Companies that ‘invested’ in an ad for this year’s Superbowl were paying $5 million for 30 seconds, that’s over $160,000 per second and then up to an additional 25% was being spent on advertising to promote the advertisement!
The commercials and the half-time show are for many the primary reason they watch the game. Some people even plan whole parties around the ad breaks rather than the game itself.
Next year will see the 20-year anniversary of the Fast Company magazine article “The Brand Called You” by Tom Peters. This was two years before his book series, which included “Brand You 50” were published. Most recognize the article as the ‘birth’ of personal branding or at the least the first time that the concept of having a personal brand appeared on the business radar. When you Google “Brand Called You” the article still appears at the top of the rankings. Read the article here
Many people still minimize the power of personal branding and some label it as egotistical and ridiculous. The criticism is legitimate towards those who have likened branding yourself to branding a bar of chocolate. In fact, the intention is to show the contrast between a person and a corporation when it comes to branding.
It probably took ten years after that article, for the notion of owning your personal brand to be embraced as an accepted way of managing your career, business, and even life. Celebrity branding has exploded with constant exposure and an unquenchable thirst for more. This leaves many people feeling inadequate unless they too garner the same visibility. Sadly credibility can sometimes take a back seat.
Social media has been both a blessing and curse and can be blamed for some of the hype, expectation, and disdain that personal branding attracts. But fault can also lie at the feet of the ‘gurus’ and experts who tell you to “Fake it until you make it” or encourage you to turn your social media streams into a one-way flow of personally branding me, me, me that should never be turned off.
When it comes to personal branding the one question I always get is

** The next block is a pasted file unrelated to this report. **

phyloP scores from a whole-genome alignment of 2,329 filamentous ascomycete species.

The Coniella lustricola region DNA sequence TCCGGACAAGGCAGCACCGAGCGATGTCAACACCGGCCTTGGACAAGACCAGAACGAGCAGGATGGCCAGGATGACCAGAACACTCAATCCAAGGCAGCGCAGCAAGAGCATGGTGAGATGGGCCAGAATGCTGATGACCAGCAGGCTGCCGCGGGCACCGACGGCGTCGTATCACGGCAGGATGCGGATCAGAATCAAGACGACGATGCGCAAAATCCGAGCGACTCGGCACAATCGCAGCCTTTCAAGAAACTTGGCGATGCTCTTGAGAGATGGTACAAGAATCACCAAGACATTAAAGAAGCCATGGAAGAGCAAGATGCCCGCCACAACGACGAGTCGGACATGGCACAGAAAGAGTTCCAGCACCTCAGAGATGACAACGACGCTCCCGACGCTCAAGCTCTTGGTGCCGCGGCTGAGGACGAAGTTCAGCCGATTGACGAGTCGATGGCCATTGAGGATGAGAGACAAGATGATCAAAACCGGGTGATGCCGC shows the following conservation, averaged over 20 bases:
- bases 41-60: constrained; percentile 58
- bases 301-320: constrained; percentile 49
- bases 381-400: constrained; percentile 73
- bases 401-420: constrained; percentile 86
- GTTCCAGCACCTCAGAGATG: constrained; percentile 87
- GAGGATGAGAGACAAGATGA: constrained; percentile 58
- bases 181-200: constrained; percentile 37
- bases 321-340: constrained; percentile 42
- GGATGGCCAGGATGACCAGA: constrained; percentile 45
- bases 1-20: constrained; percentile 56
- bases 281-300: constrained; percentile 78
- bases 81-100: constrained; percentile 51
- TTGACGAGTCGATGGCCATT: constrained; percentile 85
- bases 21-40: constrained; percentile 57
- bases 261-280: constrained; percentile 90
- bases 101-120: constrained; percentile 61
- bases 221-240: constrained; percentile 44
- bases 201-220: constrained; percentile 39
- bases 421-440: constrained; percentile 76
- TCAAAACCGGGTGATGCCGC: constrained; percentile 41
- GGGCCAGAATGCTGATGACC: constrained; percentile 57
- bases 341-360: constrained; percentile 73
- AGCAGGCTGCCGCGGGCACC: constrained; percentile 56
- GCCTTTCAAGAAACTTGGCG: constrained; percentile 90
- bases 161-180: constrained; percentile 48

Imagine standing at a local networking event and every second that passes, two more new people walked in the door. It would soon get packed!
This is exactly what is happening 24 hours a day on LinkedIn as 7,200 new members join ever hour. As the world’s largest professional network, with over 450 million members, LinkedIn offers a huge global business opportunity.
But can it be useful on a local level and can it help you build new relationships and grow your business or career? Yes!
LinkedIn is business focused unlike Facebook or Twitter where the lines are blurred. On LinkedIn it is understood that you are connecting for business purposes. Around 40% of LinkedIn’s 12 million Canadian members live in Ontario. A simple postcode ‘Advanced Search’ can connect you with people as close as a 15 km radius to your location or target area.
You can also search by industry, company, job title and specific keywords to accurately pinpoint the connections your business needs. It is important for you to be very clear about who you want to connect with and why.
With that in mind, here are my TOP TEN ways to use LinkedIn effectively;
In recent weeks we have seen two very different brand stories when it comes to the latest smartphones.
The launch of the iPhone 7 has been accompanied by all the pre-launch build up that Apple does so well and that leads to increased demand. We have seen images of the ‘Apple Junkies’, who have already secured their new phone by pre-order, but still queue up overnight to be one of the first to physically have their phone.
Contrast this with the total product recall of Samsung’s Galaxy Note 7. There have been reports of a risk of it exploding and airlines have even advised passengers not to get on the plane in possession of one.
These events are accompanied by Apple dropping the price of its ‘older’ models, Samsung having to dispose of whole technology divisions to pay the expected $1 billion+ in compensation, and of course Apple’s share price rising.
Until the next launch or product recall.
After all, it seems like never a week goes by without another new phone hitting the market. Apparently the lifespan for a smartphone, before it becomes ‘obsolete’ and overtaken by a faster, sleeker, more buttons and gadgets phone from someone else, is between 3 and 6 months.
Is this same risk of obsolescence happening for you in your career?